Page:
Seychelles in detail


The real beauty of Seychellois cuisine is its freshness and simplicity. Meat lovers, come prepared: it is heavily influenced by the surrounding ocean, with fish appearing as the main ingredient in many dishes. Cultural influences are also distinctive, with a blend of European (mostly French and Italian) and African gastronomic influences.

The Basics

It's rarely necessary to book a table, except at restaurants in resorts or hotels where you're not one of the guests.

  • Restaurants Restaurants are the mainstay of Seychellois dining, with lots of options, from burger joints to ritzy hotel restaurants. Many have open-air dining areas.
  • Fast Food Outlets A very affordable option, with simple yet fresh and tasty Creole staples. Takeaway is available.
  • Grocery Stores An option for self-caterers. Available in most towns and villages.

Vegetarians & Vegans

Restaurant menus in the Seychelles are dominated by fish, seafood and meat dishes, though there are actually a few salad and pasta options that are meat-free. If you're self-catering, you'll have much more choice, with a good selection of fruits and vegetables.

Staples & Specialities

Fish, fish, FISH! And rice. This is the most common combination (pwason ek diri in Creole patois) in the Seychelles, and we won't complain – fish is guaranteed to be served ultrafresh and literally melts in your mouth. You'll devour bourgeois, capitaine, shark, job, parrotfish, caranx, grouper and tuna, among others. To bring variety, they are cooked in innumerable guises: grilled, steamed, minced, smoked, stewed, salted, baked, wrapped in a banana leaf; the list goes on and on.

Seafood lovers will have found their spiritual home in the Seychelles, with lobster, crab, shellfish (especially trouloulou and teck teck, two local varieties of shells) and octopus widely available.

The Seychelles is dripping with tropical fruit, including mango, banana, breadfruit, papaya, coconut, grapefruit, pineapple and carambola. Mixed with spices, they make wonderful accompaniments, such as the flavourful chatini (chutney). Vanilla, cinnamon and nutmeg are used to flavour stews and other preparations.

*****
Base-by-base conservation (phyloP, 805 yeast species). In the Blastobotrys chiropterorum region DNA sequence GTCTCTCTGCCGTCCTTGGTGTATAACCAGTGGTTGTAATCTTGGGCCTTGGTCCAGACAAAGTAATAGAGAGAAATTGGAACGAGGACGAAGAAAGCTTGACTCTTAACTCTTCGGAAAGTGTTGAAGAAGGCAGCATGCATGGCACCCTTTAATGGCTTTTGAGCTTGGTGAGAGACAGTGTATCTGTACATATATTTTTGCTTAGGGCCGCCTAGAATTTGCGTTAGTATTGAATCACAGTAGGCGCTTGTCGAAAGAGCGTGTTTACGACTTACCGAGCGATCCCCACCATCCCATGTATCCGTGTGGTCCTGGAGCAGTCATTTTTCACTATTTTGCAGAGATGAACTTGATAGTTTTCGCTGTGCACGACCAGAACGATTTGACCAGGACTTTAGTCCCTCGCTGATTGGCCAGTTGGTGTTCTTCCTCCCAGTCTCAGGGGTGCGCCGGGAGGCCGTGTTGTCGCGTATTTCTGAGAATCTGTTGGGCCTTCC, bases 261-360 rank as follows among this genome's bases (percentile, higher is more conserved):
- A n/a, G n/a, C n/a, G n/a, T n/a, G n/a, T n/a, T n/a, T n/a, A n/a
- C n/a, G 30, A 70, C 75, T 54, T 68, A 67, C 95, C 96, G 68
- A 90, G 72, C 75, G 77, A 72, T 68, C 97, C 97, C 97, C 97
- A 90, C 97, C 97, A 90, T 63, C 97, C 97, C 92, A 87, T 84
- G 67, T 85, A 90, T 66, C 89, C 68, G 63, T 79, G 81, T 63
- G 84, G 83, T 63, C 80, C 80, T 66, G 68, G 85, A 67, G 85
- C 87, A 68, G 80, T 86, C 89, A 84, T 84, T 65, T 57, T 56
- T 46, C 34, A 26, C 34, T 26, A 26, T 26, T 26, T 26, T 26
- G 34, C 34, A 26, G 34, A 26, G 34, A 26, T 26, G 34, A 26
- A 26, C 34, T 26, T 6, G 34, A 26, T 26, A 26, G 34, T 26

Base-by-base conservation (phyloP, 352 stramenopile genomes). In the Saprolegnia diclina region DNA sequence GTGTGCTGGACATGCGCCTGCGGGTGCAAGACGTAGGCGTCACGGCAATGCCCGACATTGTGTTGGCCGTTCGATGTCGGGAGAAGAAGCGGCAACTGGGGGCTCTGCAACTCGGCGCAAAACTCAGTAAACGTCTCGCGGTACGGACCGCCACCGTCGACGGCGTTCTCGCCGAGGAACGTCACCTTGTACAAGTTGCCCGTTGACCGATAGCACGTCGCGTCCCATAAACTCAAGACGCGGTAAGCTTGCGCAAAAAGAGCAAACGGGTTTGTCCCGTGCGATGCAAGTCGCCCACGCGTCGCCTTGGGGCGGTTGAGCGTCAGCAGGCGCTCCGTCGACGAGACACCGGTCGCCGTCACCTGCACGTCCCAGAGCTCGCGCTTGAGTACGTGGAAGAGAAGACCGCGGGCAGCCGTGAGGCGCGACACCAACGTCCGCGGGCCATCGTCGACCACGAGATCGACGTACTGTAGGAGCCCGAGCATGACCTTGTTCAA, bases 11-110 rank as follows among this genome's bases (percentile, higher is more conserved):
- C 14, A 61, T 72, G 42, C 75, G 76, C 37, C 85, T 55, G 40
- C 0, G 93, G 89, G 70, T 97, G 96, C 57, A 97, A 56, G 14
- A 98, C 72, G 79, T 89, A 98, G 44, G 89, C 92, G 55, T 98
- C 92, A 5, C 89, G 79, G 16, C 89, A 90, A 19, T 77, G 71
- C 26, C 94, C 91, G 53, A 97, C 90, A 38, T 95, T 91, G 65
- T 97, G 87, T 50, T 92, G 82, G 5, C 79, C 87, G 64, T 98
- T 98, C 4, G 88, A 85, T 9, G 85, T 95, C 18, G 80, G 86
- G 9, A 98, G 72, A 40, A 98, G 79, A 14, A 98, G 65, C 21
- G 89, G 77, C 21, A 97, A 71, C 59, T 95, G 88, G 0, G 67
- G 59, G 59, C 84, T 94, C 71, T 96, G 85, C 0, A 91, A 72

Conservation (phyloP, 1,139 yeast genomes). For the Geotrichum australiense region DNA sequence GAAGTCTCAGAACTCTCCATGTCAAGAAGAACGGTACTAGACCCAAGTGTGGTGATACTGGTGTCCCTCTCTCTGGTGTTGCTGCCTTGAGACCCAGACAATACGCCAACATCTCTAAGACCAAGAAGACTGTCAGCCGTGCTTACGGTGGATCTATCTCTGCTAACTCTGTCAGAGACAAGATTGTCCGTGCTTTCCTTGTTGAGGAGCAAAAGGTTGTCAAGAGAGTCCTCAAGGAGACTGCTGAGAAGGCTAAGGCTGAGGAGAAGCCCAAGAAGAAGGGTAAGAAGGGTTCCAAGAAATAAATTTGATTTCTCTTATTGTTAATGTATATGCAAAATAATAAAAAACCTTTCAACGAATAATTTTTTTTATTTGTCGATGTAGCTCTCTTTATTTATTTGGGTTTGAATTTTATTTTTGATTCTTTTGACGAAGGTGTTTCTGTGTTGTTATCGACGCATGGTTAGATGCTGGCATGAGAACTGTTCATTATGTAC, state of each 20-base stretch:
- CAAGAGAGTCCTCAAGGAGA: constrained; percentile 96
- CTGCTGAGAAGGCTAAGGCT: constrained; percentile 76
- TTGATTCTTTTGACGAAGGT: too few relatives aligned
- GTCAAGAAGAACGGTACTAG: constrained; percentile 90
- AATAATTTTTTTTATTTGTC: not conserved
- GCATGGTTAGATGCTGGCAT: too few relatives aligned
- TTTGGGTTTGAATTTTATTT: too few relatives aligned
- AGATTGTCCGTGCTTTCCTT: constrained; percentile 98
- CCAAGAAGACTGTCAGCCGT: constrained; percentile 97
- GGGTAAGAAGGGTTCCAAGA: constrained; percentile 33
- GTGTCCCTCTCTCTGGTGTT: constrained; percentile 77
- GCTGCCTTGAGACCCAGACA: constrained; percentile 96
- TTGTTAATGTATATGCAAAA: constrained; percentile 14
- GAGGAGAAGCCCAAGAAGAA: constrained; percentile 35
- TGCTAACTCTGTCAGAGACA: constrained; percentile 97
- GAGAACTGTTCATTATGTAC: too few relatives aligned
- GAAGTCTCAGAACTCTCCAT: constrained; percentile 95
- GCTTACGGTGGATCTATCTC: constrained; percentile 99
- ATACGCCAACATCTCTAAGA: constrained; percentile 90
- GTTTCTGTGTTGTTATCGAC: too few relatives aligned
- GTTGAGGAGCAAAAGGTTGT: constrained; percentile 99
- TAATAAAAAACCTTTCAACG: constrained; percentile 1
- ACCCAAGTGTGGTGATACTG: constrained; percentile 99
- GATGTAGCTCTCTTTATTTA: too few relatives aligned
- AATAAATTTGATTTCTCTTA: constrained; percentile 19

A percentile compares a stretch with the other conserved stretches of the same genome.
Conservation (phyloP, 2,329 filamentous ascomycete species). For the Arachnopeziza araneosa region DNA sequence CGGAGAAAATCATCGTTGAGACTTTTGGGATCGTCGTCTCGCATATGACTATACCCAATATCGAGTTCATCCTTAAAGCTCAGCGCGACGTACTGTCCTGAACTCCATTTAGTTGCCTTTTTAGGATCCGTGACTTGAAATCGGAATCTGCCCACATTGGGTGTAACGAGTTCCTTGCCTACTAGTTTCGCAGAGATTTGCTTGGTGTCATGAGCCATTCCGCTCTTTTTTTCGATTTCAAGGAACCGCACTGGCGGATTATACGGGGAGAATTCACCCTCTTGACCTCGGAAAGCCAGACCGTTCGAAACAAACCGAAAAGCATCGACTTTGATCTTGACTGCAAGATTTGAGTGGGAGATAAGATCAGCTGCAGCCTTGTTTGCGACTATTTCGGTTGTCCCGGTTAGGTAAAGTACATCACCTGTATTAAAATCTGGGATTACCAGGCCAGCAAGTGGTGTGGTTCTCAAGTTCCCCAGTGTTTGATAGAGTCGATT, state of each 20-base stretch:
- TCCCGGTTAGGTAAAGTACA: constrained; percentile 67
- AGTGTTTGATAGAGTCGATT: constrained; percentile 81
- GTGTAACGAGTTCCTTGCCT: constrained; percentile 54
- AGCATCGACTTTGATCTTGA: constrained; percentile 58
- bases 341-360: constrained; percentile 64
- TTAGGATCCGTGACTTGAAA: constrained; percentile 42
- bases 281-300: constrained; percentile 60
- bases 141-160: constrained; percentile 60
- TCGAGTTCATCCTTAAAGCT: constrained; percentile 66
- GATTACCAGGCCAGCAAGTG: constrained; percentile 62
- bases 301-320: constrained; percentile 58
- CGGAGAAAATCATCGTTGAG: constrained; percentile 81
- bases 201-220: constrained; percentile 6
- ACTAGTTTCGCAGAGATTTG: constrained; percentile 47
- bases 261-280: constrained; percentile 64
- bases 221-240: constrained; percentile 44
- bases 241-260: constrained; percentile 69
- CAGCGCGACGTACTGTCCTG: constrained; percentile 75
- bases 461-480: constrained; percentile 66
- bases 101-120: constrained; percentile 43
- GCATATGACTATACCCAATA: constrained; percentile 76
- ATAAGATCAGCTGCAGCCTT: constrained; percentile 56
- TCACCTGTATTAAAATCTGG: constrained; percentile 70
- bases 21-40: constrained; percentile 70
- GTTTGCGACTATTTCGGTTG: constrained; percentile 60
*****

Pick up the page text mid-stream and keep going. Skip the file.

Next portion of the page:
Gastronomes might consider trying civet de chauve souris (bat curry), which is considered a delicacy. La Grande Maison is a good place to try this rather disconcerting idea. You'll also find meat, mostly beef and chicken, but it's imported.

Where to Eat

There's a full gamut of restaurant types, from funky shacks and fast-food outlets to ritzy restaurants. Larger hotels have a choice of restaurants, with one always serving buffets (usually Creole or seafood). There is not a vast selection of street snacks to choose from in the Seychelles, but street vendors sell fresh fruit and fish – a good option if you're self-catering. Grocery stores are also widely available. The market in Victoria is another good place to stock up on fresh food.

Many visitors to the Seychelles opt for packages that include breakfast and dinner at their hotel. If you'd prefer to sample local specialities, enjoy the Seychelles' many fine eateries, feast on views and share a beach picnic with the locals, you'll find that bed-and-breakfast deals will allow you more flexibility.